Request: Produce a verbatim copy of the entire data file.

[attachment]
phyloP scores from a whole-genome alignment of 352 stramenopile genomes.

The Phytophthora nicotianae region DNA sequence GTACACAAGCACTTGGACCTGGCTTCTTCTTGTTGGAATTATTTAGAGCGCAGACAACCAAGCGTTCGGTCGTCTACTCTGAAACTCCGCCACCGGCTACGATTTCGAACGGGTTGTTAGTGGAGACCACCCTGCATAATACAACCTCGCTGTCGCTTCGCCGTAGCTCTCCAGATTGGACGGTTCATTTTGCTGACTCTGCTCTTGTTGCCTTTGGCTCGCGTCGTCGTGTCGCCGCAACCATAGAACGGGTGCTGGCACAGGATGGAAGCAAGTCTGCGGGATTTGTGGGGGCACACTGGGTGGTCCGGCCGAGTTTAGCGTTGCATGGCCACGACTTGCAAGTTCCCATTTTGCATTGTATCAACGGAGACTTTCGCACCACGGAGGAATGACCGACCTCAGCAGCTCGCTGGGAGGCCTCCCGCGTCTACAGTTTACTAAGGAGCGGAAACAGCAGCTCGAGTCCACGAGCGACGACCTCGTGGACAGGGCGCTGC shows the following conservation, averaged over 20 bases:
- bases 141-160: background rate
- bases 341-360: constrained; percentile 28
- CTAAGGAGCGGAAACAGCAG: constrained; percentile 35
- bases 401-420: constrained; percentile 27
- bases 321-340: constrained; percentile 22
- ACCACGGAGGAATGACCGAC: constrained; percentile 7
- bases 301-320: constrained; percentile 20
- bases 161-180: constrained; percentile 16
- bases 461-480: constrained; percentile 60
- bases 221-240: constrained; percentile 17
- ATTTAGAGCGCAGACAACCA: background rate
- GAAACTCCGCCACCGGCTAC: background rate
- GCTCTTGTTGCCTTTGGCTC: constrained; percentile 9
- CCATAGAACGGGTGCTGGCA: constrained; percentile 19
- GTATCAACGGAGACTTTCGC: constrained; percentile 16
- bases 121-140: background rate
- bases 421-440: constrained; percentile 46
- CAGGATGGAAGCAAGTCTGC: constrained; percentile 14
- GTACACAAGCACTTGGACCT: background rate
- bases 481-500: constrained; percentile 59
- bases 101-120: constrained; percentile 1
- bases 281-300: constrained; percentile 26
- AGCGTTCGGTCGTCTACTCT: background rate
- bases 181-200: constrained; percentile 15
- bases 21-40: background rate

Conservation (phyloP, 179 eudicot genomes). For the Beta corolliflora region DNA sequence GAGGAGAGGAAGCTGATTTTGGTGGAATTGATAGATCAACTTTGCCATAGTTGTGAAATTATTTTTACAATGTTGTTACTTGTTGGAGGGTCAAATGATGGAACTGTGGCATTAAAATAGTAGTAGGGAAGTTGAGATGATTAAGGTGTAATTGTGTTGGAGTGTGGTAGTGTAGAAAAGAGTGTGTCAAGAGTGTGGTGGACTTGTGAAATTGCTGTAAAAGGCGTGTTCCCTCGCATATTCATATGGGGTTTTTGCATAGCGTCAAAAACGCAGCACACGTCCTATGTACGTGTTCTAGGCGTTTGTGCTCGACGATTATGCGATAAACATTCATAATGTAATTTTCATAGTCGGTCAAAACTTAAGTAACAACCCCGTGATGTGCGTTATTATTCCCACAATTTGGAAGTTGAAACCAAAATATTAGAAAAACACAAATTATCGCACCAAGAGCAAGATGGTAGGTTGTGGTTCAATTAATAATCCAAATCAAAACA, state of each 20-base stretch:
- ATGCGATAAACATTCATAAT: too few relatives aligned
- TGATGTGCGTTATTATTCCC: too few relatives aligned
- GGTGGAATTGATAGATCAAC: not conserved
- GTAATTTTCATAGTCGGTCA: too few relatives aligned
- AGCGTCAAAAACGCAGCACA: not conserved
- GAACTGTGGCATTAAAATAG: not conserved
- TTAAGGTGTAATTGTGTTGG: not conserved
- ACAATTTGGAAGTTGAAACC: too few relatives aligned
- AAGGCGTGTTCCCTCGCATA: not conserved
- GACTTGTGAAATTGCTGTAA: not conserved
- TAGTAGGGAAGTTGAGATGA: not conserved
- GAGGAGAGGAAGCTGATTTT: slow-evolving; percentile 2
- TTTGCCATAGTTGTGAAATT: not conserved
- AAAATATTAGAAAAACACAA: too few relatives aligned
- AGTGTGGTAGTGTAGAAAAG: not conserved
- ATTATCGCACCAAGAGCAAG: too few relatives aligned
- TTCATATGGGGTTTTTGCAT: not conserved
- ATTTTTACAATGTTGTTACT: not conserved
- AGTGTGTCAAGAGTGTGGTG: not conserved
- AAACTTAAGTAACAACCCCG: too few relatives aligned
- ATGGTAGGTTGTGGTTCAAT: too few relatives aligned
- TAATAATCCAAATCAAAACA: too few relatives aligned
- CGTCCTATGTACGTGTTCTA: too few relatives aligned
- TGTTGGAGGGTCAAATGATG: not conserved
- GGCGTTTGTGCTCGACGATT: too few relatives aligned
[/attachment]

phyloP scores from a whole-genome alignment of 352 stramenopile genomes.

The Phytophthora nicotianae region DNA sequence GTACACAAGCACTTGGACCTGGCTTCTTCTTGTTGGAATTATTTAGAGCGCAGACAACCAAGCGTTCGGTCGTCTACTCTGAAACTCCGCCACCGGCTACGATTTCGAACGGGTTGTTAGTGGAGACCACCCTGCATAATACAACCTCGCTGTCGCTTCGCCGTAGCTCTCCAGATTGGACGGTTCATTTTGCTGACTCTGCTCTTGTTGCCTTTGGCTCGCGTCGTCGTGTCGCCGCAACCATAGAACGGGTGCTGGCACAGGATGGAAGCAAGTCTGCGGGATTTGTGGGGGCACACTGGGTGGTCCGGCCGAGTTTAGCGTTGCATGGCCACGACTTGCAAGTTCCCATTTTGCATTGTATCAACGGAGACTTTCGCACCACGGAGGAATGACCGACCTCAGCAGCTCGCTGGGAGGCCTCCCGCGTCTACAGTTTACTAAGGAGCGGAAACAGCAGCTCGAGTCCACGAGCGACGACCTCGTGGACAGGGCGCTGC shows the following conservation, averaged over 20 bases:
- bases 141-160: background rate
- bases 341-360: constrained; percentile 28
- CTAAGGAGCGGAAACAGCAG: constrained; percentile 35
- bases 401-420: constrained; percentile 27
- bases 321-340: constrained; percentile 22
- ACCACGGAGGAATGACCGAC: constrained; percentile 7
- bases 301-320: constrained; percentile 20
- bases 161-180: constrained; percentile 16
- bases 461-480: constrained; percentile 60
- bases 221-240: constrained; percentile 17
- ATTTAGAGCGCAGACAACCA: background rate
- GAAACTCCGCCACCGGCTAC: background rate
- GCTCTTGTTGCCTTTGGCTC: constrained; percentile 9
- CCATAGAACGGGTGCTGGCA: constrained; percentile 19
- GTATCAACGGAGACTTTCGC: constrained; percentile 16
- bases 121-140: background rate
- bases 421-440: constrained; percentile 46
- CAGGATGGAAGCAAGTCTGC: constrained; percentile 14
- GTACACAAGCACTTGGACCT: background rate
- bases 481-500: constrained; percentile 59
- bases 101-120: constrained; percentile 1
- bases 281-300: constrained; percentile 26
- AGCGTTCGGTCGTCTACTCT: background rate
- bases 181-200: constrained; percentile 15
- bases 21-40: background rate

Conservation (phyloP, 179 eudicot genomes). For the Beta corolliflora region DNA sequence GAGGAGAGGAAGCTGATTTTGGTGGAATTGATAGATCAACTTTGCCATAGTTGTGAAATTATTTTTACAATGTTGTTACTTGTTGGAGGGTCAAATGATGGAACTGTGGCATTAAAATAGTAGTAGGGAAGTTGAGATGATTAAGGTGTAATTGTGTTGGAGTGTGGTAGTGTAGAAAAGAGTGTGTCAAGAGTGTGGTGGACTTGTGAAATTGCTGTAAAAGGCGTGTTCCCTCGCATATTCATATGGGGTTTTTGCATAGCGTCAAAAACGCAGCACACGTCCTATGTACGTGTTCTAGGCGTTTGTGCTCGACGATTATGCGATAAACATTCATAATGTAATTTTCATAGTCGGTCAAAACTTAAGTAACAACCCCGTGATGTGCGTTATTATTCCCACAATTTGGAAGTTGAAACCAAAATATTAGAAAAACACAAATTATCGCACCAAGAGCAAGATGGTAGGTTGTGGTTCAATTAATAATCCAAATCAAAACA, state of each 20-base stretch:
- ATGCGATAAACATTCATAAT: too few relatives aligned
- TGATGTGCGTTATTATTCCC: too few relatives aligned
- GGTGGAATTGATAGATCAAC: not conserved
- GTAATTTTCATAGTCGGTCA: too few relatives aligned
- AGCGTCAAAAACGCAGCACA: not conserved
- GAACTGTGGCATTAAAATAG: not conserved
- TTAAGGTGTAATTGTGTTGG: not conserved
- ACAATTTGGAAGTTGAAACC: too few relatives aligned
- AAGGCGTGTTCCCTCGCATA: not conserved
- GACTTGTGAAATTGCTGTAA: not conserved
- TAGTAGGGAAGTTGAGATGA: not conserved
- GAGGAGAGGAAGCTGATTTT: slow-evolving; percentile 2
- TTTGCCATAGTTGTGAAATT: not conserved
- AAAATATTAGAAAAACACAA: too few relatives aligned
- AGTGTGGTAGTGTAGAAAAG: not conserved
- ATTATCGCACCAAGAGCAAG: too few relatives aligned
- TTCATATGGGGTTTTTGCAT: not conserved
- ATTTTTACAATGTTGTTACT: not conserved
- AGTGTGTCAAGAGTGTGGTG: not conserved
- AAACTTAAGTAACAACCCCG: too few relatives aligned
- ATGGTAGGTTGTGGTTCAAT: too few relatives aligned
- TAATAATCCAAATCAAAACA: too few relatives aligned
- CGTCCTATGTACGTGTTCTA: too few relatives aligned
- TGTTGGAGGGTCAAATGATG: not conserved
- GGCGTTTGTGCTCGACGATT: too few relatives aligned